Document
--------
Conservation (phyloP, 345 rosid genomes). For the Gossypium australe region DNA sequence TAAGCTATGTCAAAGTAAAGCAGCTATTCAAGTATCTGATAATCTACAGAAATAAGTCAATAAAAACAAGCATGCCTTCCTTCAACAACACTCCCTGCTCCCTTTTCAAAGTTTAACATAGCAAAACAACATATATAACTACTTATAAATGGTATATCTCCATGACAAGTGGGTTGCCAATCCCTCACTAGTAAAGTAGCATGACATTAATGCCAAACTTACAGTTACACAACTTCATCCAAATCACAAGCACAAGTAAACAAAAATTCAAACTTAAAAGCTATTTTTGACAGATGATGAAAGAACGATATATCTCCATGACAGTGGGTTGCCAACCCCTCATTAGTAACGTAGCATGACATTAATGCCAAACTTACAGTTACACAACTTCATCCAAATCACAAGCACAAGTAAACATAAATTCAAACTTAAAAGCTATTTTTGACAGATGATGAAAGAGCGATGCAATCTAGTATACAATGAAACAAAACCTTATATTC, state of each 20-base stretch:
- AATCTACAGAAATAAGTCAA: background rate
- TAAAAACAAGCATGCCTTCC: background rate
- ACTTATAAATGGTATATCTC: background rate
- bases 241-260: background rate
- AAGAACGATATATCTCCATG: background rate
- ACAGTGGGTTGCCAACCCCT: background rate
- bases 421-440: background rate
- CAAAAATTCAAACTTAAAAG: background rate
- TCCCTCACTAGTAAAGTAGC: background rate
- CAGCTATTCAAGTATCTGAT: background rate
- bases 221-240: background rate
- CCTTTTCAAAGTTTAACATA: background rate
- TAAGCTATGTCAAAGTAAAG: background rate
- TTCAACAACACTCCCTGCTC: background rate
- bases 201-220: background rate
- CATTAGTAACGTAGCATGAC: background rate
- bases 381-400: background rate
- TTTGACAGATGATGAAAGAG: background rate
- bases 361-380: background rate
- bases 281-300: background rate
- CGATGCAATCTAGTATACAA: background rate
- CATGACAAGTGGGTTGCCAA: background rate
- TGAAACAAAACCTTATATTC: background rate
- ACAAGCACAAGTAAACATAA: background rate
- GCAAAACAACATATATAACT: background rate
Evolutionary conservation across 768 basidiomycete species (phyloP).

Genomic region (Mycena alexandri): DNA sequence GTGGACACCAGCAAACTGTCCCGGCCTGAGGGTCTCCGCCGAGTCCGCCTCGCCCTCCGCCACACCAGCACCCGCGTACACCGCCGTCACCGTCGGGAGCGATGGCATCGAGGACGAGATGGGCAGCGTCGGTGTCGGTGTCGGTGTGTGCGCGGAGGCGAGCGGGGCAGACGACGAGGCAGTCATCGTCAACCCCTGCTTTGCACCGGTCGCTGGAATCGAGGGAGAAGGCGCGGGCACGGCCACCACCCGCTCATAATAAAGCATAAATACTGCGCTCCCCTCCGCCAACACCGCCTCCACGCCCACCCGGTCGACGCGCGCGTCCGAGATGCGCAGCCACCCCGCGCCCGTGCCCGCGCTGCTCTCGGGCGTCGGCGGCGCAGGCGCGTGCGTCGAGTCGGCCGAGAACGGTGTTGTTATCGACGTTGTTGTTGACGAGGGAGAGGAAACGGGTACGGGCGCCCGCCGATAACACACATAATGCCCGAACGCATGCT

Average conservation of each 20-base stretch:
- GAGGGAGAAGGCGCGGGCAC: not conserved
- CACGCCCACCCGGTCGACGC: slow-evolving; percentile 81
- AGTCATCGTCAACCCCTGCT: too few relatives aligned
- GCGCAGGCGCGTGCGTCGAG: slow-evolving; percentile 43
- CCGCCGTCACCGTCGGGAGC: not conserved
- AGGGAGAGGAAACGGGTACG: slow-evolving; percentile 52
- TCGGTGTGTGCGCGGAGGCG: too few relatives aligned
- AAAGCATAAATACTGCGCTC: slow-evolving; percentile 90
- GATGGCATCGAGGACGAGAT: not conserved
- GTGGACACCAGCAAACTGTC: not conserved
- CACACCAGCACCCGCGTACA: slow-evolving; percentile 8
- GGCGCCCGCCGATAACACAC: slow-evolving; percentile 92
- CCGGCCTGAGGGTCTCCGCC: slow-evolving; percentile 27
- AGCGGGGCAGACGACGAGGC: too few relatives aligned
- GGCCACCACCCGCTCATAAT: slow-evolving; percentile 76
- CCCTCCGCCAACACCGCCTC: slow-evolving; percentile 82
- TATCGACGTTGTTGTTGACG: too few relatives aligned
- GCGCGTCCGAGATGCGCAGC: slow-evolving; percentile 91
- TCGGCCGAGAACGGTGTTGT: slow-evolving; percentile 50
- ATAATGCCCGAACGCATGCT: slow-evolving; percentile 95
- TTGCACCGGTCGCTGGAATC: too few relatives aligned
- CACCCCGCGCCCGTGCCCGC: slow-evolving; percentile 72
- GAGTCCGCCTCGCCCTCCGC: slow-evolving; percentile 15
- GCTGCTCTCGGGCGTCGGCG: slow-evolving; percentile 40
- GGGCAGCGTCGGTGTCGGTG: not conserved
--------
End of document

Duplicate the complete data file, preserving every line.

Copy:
Conservation (phyloP, 345 rosid genomes). For the Gossypium australe region DNA sequence TAAGCTATGTCAAAGTAAAGCAGCTATTCAAGTATCTGATAATCTACAGAAATAAGTCAATAAAAACAAGCATGCCTTCCTTCAACAACACTCCCTGCTCCCTTTTCAAAGTTTAACATAGCAAAACAACATATATAACTACTTATAAATGGTATATCTCCATGACAAGTGGGTTGCCAATCCCTCACTAGTAAAGTAGCATGACATTAATGCCAAACTTACAGTTACACAACTTCATCCAAATCACAAGCACAAGTAAACAAAAATTCAAACTTAAAAGCTATTTTTGACAGATGATGAAAGAACGATATATCTCCATGACAGTGGGTTGCCAACCCCTCATTAGTAACGTAGCATGACATTAATGCCAAACTTACAGTTACACAACTTCATCCAAATCACAAGCACAAGTAAACATAAATTCAAACTTAAAAGCTATTTTTGACAGATGATGAAAGAGCGATGCAATCTAGTATACAATGAAACAAAACCTTATATTC, state of each 20-base stretch:
- AATCTACAGAAATAAGTCAA: background rate
- TAAAAACAAGCATGCCTTCC: background rate
- ACTTATAAATGGTATATCTC: background rate
- bases 241-260: background rate
- AAGAACGATATATCTCCATG: background rate
- ACAGTGGGTTGCCAACCCCT: background rate
- bases 421-440: background rate
- CAAAAATTCAAACTTAAAAG: background rate
- TCCCTCACTAGTAAAGTAGC: background rate
- CAGCTATTCAAGTATCTGAT: background rate
- bases 221-240: background rate
- CCTTTTCAAAGTTTAACATA: background rate
- TAAGCTATGTCAAAGTAAAG: background rate
- TTCAACAACACTCCCTGCTC: background rate
- bases 201-220: background rate
- CATTAGTAACGTAGCATGAC: background rate
- bases 381-400: background rate
- TTTGACAGATGATGAAAGAG: background rate
- bases 361-380: background rate
- bases 281-300: background rate
- CGATGCAATCTAGTATACAA: background rate
- CATGACAAGTGGGTTGCCAA: background rate
- TGAAACAAAACCTTATATTC: background rate
- ACAAGCACAAGTAAACATAA: background rate
- GCAAAACAACATATATAACT: background rate
Evolutionary conservation across 768 basidiomycete species (phyloP).

Genomic region (Mycena alexandri): DNA sequence GTGGACACCAGCAAACTGTCCCGGCCTGAGGGTCTCCGCCGAGTCCGCCTCGCCCTCCGCCACACCAGCACCCGCGTACACCGCCGTCACCGTCGGGAGCGATGGCATCGAGGACGAGATGGGCAGCGTCGGTGTCGGTGTCGGTGTGTGCGCGGAGGCGAGCGGGGCAGACGACGAGGCAGTCATCGTCAACCCCTGCTTTGCACCGGTCGCTGGAATCGAGGGAGAAGGCGCGGGCACGGCCACCACCCGCTCATAATAAAGCATAAATACTGCGCTCCCCTCCGCCAACACCGCCTCCACGCCCACCCGGTCGACGCGCGCGTCCGAGATGCGCAGCCACCCCGCGCCCGTGCCCGCGCTGCTCTCGGGCGTCGGCGGCGCAGGCGCGTGCGTCGAGTCGGCCGAGAACGGTGTTGTTATCGACGTTGTTGTTGACGAGGGAGAGGAAACGGGTACGGGCGCCCGCCGATAACACACATAATGCCCGAACGCATGCT

Average conservation of each 20-base stretch:
- GAGGGAGAAGGCGCGGGCAC: not conserved
- CACGCCCACCCGGTCGACGC: slow-evolving; percentile 81
- AGTCATCGTCAACCCCTGCT: too few relatives aligned
- GCGCAGGCGCGTGCGTCGAG: slow-evolving; percentile 43
- CCGCCGTCACCGTCGGGAGC: not conserved
- AGGGAGAGGAAACGGGTACG: slow-evolving; percentile 52
- TCGGTGTGTGCGCGGAGGCG: too few relatives aligned
- AAAGCATAAATACTGCGCTC: slow-evolving; percentile 90
- GATGGCATCGAGGACGAGAT: not conserved
- GTGGACACCAGCAAACTGTC: not conserved
- CACACCAGCACCCGCGTACA: slow-evolving; percentile 8
- GGCGCCCGCCGATAACACAC: slow-evolving; percentile 92
- CCGGCCTGAGGGTCTCCGCC: slow-evolving; percentile 27
- AGCGGGGCAGACGACGAGGC: too few relatives aligned
- GGCCACCACCCGCTCATAAT: slow-evolving; percentile 76
- CCCTCCGCCAACACCGCCTC: slow-evolving; percentile 82
- TATCGACGTTGTTGTTGACG: too few relatives aligned
- GCGCGTCCGAGATGCGCAGC: slow-evolving; percentile 91
- TCGGCCGAGAACGGTGTTGT: slow-evolving; percentile 50
- ATAATGCCCGAACGCATGCT: slow-evolving; percentile 95
- TTGCACCGGTCGCTGGAATC: too few relatives aligned
- CACCCCGCGCCCGTGCCCGC: slow-evolving; percentile 72
- GAGTCCGCCTCGCCCTCCGC: slow-evolving; percentile 15
- GCTGCTCTCGGGCGTCGGCG: slow-evolving; percentile 40
- GGGCAGCGTCGGTGTCGGTG: not conserved